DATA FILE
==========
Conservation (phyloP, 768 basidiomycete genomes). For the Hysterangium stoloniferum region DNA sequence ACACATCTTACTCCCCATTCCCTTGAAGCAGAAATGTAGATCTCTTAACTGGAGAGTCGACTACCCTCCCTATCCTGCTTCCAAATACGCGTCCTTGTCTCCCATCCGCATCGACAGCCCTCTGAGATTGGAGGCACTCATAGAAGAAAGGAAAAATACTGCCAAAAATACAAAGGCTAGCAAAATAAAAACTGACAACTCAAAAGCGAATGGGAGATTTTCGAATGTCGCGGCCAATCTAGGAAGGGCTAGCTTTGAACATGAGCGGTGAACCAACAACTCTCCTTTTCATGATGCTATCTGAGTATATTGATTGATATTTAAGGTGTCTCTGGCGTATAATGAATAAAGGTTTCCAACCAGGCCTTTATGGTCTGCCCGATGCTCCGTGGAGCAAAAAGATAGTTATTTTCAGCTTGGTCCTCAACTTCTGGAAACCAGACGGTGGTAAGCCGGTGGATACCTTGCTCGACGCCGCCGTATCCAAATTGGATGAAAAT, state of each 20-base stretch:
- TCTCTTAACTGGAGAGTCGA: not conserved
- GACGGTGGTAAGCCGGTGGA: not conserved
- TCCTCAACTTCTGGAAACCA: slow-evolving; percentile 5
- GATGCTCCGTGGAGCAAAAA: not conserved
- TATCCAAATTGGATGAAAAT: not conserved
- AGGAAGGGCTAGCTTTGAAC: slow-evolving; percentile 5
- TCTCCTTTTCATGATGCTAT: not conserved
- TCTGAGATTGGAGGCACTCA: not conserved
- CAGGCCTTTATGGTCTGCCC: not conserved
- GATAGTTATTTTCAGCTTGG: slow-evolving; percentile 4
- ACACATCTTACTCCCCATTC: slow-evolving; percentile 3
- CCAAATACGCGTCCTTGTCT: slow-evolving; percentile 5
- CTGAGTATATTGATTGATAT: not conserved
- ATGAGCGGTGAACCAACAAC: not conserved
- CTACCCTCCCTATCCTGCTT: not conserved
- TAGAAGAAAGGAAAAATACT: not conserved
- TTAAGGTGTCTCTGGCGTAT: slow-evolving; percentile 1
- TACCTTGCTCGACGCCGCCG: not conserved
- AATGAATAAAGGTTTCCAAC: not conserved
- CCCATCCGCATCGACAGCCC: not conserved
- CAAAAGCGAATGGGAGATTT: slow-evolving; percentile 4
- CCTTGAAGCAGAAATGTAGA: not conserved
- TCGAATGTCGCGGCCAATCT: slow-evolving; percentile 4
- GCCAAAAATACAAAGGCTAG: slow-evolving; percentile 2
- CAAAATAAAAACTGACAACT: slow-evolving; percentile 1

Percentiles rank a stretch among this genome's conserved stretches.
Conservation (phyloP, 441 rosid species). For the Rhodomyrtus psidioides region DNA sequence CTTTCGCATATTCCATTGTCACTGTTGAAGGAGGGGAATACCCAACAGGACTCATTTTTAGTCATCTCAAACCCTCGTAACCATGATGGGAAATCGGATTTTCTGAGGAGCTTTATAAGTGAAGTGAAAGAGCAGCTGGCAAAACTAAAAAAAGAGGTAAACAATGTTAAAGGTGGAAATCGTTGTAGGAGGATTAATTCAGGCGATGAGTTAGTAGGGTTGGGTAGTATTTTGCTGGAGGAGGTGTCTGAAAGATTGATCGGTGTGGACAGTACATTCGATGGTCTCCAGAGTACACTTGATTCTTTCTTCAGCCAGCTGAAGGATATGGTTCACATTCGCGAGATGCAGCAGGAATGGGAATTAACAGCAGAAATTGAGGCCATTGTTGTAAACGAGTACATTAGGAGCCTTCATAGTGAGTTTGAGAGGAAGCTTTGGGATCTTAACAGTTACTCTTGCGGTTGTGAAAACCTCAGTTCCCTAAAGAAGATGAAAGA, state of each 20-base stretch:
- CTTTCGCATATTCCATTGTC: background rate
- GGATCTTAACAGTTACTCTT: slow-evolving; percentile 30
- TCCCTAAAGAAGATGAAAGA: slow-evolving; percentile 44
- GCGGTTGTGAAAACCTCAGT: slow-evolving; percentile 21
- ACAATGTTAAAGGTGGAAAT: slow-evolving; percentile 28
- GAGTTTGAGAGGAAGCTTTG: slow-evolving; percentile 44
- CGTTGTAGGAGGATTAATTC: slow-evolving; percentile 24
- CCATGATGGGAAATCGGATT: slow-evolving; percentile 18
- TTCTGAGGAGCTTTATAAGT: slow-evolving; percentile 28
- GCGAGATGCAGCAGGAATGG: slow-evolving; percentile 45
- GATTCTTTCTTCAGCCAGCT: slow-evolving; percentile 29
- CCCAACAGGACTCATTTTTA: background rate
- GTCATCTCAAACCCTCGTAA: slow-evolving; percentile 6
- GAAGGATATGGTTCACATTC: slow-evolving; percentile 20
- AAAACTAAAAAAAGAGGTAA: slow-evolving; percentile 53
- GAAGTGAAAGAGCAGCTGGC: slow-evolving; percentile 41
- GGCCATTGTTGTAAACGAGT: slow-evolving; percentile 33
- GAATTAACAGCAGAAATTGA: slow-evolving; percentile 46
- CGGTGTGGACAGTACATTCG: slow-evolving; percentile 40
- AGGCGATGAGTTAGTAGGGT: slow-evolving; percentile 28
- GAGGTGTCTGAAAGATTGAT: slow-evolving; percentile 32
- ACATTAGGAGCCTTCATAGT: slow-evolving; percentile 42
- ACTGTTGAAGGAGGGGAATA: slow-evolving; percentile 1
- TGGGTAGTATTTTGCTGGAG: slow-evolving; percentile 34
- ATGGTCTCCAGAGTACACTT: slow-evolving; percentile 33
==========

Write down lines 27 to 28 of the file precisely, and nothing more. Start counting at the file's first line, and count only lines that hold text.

Percentiles rank a stretch among this genome's conserved stretches.
Conservation (phyloP, 441 rosid species). For the Rhodomyrtus psidioides region DNA sequence CTTTCGCATATTCCATTGTCACTGTTGAAGGAGGGGAATACCCAACAGGACTCATTTTTAGTCATCTCAAACCCTCGTAACCATGATGGGAAATCGGATTTTCTGAGGAGCTTTATAAGTGAAGTGAAAGAGCAGCTGGCAAAACTAAAAAAAGAGGTAAACAATGTTAAAGGTGGAAATCGTTGTAGGAGGATTAATTCAGGCGATGAGTTAGTAGGGTTGGGTAGTATTTTGCTGGAGGAGGTGTCTGAAAGATTGATCGGTGTGGACAGTACATTCGATGGTCTCCAGAGTACACTTGATTCTTTCTTCAGCCAGCTGAAGGATATGGTTCACATTCGCGAGATGCAGCAGGAATGGGAATTAACAGCAGAAATTGAGGCCATTGTTGTAAACGAGTACATTAGGAGCCTTCATAGTGAGTTTGAGAGGAAGCTTTGGGATCTTAACAGTTACTCTTGCGGTTGTGAAAACCTCAGTTCCCTAAAGAAGATGAAAGA, state of each 20-base stretch: